Close

Nearly 50 Open Handset Alliance members now backing Android

Share on facebook
Share on twitter
Share on linkedin
Share on whatsapp
Nearly 50 Open Handset Alliance members now backing Android

Feature – The Open Handset Alliance (OHA) that backs the Android project is flexing its muscles by adding 14 new members to the list that now features nearly 50 heavyweights in the mobile arena. Will that be enough to push the still young and nascent Android platform into the mainstream? Android faces opposition from entrenched players like Nokia and Microsoft who continue pushing Symbian and Windows Mobile, in addition to Apple whose iPhone has made big market share steps. However, some analysts think that the re-shuffling of roles in the mobile space will eventually lead to death of some platforms, noting that the industry needs more convergence, not divergence.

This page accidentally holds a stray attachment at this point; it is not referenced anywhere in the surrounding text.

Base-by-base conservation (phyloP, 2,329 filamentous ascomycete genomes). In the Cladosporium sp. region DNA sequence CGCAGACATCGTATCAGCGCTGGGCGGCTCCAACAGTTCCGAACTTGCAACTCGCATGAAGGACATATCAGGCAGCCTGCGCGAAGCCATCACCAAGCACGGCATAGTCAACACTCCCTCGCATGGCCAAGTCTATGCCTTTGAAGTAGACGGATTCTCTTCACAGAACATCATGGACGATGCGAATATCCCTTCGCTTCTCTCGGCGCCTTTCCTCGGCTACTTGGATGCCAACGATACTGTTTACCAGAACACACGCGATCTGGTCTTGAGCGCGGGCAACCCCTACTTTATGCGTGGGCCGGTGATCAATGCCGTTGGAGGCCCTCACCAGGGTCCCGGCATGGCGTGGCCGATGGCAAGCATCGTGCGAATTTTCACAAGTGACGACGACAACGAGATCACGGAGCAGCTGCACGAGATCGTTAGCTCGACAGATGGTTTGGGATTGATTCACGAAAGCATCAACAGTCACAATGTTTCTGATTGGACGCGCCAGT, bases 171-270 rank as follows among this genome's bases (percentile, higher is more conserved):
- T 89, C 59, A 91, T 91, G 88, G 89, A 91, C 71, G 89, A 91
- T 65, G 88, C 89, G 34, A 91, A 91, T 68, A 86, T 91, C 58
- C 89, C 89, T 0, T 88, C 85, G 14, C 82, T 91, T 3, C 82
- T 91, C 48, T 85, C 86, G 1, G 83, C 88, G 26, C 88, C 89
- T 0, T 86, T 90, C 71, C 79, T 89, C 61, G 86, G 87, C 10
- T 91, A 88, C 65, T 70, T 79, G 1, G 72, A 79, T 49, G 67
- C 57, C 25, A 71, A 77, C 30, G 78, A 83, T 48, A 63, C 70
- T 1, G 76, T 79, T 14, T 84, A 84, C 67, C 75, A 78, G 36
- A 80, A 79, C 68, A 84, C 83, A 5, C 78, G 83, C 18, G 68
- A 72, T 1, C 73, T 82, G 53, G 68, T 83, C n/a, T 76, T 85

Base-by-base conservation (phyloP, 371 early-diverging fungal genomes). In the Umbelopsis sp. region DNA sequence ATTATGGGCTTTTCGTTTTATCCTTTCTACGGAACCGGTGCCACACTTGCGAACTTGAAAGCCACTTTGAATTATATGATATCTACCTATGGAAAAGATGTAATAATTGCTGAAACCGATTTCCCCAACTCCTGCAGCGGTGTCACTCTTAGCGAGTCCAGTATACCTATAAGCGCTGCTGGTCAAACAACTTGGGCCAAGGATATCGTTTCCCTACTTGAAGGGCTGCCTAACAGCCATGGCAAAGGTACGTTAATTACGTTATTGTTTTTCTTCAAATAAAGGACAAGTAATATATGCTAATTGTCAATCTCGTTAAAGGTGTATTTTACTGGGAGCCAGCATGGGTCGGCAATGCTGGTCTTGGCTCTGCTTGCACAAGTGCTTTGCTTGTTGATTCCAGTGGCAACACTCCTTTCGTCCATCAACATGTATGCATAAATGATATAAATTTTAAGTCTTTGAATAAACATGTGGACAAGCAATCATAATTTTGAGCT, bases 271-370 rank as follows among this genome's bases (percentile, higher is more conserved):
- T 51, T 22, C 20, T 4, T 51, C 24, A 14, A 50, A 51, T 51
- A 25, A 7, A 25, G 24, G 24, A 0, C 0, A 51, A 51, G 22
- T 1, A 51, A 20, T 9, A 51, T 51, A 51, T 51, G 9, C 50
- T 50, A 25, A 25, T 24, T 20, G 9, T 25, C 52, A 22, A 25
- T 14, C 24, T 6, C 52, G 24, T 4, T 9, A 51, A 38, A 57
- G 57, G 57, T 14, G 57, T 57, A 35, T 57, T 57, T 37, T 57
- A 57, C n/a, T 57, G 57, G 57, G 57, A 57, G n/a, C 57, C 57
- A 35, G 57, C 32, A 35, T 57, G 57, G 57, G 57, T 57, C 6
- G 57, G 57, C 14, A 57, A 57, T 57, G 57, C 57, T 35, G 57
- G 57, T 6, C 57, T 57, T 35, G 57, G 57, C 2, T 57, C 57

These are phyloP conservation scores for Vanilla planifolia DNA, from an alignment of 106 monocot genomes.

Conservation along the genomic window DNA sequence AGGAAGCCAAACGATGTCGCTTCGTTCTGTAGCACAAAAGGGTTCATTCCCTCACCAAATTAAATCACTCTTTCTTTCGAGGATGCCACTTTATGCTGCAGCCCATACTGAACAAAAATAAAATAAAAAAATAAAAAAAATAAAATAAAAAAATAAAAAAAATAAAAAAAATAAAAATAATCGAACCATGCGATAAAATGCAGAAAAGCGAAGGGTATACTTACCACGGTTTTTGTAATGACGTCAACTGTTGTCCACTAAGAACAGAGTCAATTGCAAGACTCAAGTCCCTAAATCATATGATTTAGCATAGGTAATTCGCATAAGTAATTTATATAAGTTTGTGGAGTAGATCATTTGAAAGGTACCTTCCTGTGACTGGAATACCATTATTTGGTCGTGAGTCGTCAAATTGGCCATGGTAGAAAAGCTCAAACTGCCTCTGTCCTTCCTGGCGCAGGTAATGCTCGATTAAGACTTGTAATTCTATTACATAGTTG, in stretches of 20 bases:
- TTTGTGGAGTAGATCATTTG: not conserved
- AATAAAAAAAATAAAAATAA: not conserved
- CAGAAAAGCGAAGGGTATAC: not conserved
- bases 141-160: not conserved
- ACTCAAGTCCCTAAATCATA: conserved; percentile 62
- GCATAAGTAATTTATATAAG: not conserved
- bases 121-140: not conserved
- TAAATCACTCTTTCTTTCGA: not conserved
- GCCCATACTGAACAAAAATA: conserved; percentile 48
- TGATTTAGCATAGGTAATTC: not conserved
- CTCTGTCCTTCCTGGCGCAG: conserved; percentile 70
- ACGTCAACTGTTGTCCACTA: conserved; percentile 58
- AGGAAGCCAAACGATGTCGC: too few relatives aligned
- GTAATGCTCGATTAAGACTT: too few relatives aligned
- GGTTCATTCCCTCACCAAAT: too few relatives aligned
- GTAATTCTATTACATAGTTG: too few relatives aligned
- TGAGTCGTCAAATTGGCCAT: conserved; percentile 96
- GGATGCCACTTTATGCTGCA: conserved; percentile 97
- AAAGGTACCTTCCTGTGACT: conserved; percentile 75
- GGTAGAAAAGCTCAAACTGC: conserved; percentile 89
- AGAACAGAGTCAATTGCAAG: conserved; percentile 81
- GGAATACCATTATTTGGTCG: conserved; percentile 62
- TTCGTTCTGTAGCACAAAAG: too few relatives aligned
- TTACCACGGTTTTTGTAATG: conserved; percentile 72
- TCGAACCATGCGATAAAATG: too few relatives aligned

Mobile industry group dubbed the Open Handset Alliance (OHA) that pushes Android-powered devices has announced the addition of 14 new members to the already strong group of founding members: AKM Semiconductor, ARM, Asustek, Atheros Communications, Borqs, Ericsson, Sony Ericsson, Garmin, Huawei Technologies, Omron Software, Softbank Mobile Corporation, Teleca AB, Toshiba Corporation and Vodafone round up the list of companies that pledged to support the Android project, building on top of the list of existing members that includes, among others, NTT DoCoMo, China Mobile, Google, LG Electronics, T-Mobile, Sprint, Samsung, Broadcom, Intel, Nvidia and Texas Instruments.

The OHA members list has now grown to an impressive 47 companies in total that support the project, which surely looks like a force to be reckoned with no matter how you look at it. Companies on the list spawn carriers, handset vendors, software makers, as well as semiconductor and commercialization companies. Simply put, OHA now practically includes nearly every player with a big name in the mobile space.

Android gains momentum